Thursday, June 20, 2019

Young anglers aim to hook big fish

Big bass bite: Capt. Rick Bellavance of Priority Fishing Charters, said “There were miles of striped bass from 20” to 46” at Block Island this week.” Like this 40 pounder caught by a customer last Sunday.

Summer flounder (fluke) like this seven pounder caught on Priority Fishing Charters were entered in the Fluke Til Ya Puke Tournament last Saturday.  The winning 10.20 pound fish was caught off Montauk, NY.

Young anglers aim to hook big fish

This is the week for young anglers.  They will be fishing in Narragansett Bay on Saturday, June 22 and Thursday, June 27.

Plan fishing in Greenwich Bay accordingly this Saturday as the RI Saltwater Anglers Association (RISAA) will hold their 21st annual Take-a-Kid fishing day, Saturday, June 22.  Approximately forty volunteer vessels and 125 shore and boat volunteers will take 119 kids fishing in Greenwich Bay trolling for bluefish.

Fishing will be followed by a 12 noon cookout at Brewers (Safe Harbor) Cowesett Marina, which donates the use of boat slips, staging and cookout areas.  Youth participation is limited to organizations such as Boys & Girls Clubs, Scouting Troops and city recreation departments. 
The aim of the program is to teach children about the ocean, environment, boating and give them an opportunity to fish.  Often children participating have never seen the saltwater, never mind ride a boat and fish.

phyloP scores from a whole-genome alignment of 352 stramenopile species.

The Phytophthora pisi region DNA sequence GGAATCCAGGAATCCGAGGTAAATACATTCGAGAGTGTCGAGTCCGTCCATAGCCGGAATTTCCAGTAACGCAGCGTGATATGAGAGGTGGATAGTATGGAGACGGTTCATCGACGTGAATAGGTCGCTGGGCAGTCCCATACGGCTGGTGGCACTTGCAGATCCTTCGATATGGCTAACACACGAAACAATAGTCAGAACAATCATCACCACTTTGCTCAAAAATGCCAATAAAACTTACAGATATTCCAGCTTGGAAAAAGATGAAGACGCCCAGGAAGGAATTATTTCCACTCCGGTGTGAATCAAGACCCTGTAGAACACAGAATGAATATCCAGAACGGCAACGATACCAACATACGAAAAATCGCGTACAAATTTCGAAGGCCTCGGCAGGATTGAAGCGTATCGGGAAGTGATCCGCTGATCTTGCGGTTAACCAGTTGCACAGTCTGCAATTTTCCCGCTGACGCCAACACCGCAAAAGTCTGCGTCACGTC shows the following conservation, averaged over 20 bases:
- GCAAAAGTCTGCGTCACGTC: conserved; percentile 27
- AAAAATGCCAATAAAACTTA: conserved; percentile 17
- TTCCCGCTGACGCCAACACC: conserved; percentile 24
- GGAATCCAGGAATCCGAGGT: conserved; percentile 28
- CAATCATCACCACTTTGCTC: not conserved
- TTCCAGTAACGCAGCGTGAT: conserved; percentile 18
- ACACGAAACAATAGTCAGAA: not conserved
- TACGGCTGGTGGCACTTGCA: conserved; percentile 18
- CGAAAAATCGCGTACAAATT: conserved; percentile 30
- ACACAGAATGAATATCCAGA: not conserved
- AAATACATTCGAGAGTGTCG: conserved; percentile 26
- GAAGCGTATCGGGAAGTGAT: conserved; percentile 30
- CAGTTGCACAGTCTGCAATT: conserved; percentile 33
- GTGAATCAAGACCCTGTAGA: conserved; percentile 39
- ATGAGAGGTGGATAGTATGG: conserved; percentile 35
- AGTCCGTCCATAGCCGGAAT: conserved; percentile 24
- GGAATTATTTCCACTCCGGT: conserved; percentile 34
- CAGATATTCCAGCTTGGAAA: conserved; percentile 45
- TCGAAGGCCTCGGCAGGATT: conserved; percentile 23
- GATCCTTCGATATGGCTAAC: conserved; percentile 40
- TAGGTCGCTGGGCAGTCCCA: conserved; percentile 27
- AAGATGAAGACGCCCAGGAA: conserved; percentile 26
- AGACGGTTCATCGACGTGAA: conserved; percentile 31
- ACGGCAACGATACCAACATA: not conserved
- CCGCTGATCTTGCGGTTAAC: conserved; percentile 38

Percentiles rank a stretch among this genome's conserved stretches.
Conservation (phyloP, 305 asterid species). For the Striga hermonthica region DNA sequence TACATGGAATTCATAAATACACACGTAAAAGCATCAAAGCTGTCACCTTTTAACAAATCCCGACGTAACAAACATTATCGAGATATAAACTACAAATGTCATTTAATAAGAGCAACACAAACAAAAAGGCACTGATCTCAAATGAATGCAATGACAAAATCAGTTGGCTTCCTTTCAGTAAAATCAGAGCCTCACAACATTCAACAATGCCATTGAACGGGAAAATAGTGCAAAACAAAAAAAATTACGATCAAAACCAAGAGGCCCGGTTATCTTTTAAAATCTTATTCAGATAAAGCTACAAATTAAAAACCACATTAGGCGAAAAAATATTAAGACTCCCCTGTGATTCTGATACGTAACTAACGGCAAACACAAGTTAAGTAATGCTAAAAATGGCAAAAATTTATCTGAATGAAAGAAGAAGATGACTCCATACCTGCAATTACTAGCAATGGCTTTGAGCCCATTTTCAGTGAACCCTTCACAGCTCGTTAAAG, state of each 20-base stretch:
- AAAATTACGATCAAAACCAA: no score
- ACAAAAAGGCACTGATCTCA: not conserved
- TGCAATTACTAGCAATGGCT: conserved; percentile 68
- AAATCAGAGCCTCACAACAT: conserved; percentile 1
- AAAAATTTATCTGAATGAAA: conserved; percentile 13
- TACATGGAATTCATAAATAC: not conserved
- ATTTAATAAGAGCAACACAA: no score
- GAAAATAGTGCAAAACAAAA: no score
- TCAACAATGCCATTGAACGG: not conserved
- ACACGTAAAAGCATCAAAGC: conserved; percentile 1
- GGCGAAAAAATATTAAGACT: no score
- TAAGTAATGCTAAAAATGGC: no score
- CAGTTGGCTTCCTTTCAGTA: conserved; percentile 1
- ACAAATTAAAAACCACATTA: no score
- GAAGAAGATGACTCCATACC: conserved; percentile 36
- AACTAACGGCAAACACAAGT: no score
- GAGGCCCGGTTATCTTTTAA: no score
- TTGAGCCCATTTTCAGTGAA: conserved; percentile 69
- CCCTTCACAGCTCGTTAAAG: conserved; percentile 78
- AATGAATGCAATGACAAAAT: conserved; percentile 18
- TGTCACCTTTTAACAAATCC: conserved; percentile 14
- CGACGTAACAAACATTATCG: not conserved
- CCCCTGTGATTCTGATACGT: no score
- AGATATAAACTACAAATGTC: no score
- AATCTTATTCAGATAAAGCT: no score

Youth Fishing Camp, Tuesday, June 25-June 27

The RI Saltwater Anglers and the Department of Environmental Management Youth Fishing Camp is full with a waiting list, but watch for this camp next year.  The Camp will be held at Rocky Point State Park, Warwick, Tuesday, June 25 to Thursday, June 27 for children 7 to 12 years old. 
Steve Medeiros, RISAA president said, “The goal is to introduce youngsters to fishing. We find children of all backgrounds and cultures are attracted to fishing for all the right reasons and our aim is to give them a proper introduction to the sport.”

Topics to be covered over the three day camp include fish identification,  fishing laws, use of spinning and conventional gear and tackle, knot tying, basic marine biology, how and why to use different baits and lures, casting and fishing from shore as well as boating safety and fishing on a boat.

The fishing camp is sponsored by the RI Saltwater Anglers Foundation in partnership with RI DEM Aquatic Resource Education Program, US Fish & Wildlife and Brewers Marina. 

 Saltwater Fly Fishing School, Saturday, June 29

The Department of Environmental Management (DEM) Fish and Wildlife Aquatic Resource Education Program will hold a Saltwater Fly Fishing School, Saturday, June 29 at the Narrow Rive Bridge, Route 1A Boston Neck Road, Narragansett.  All students must have some fly fishing experience.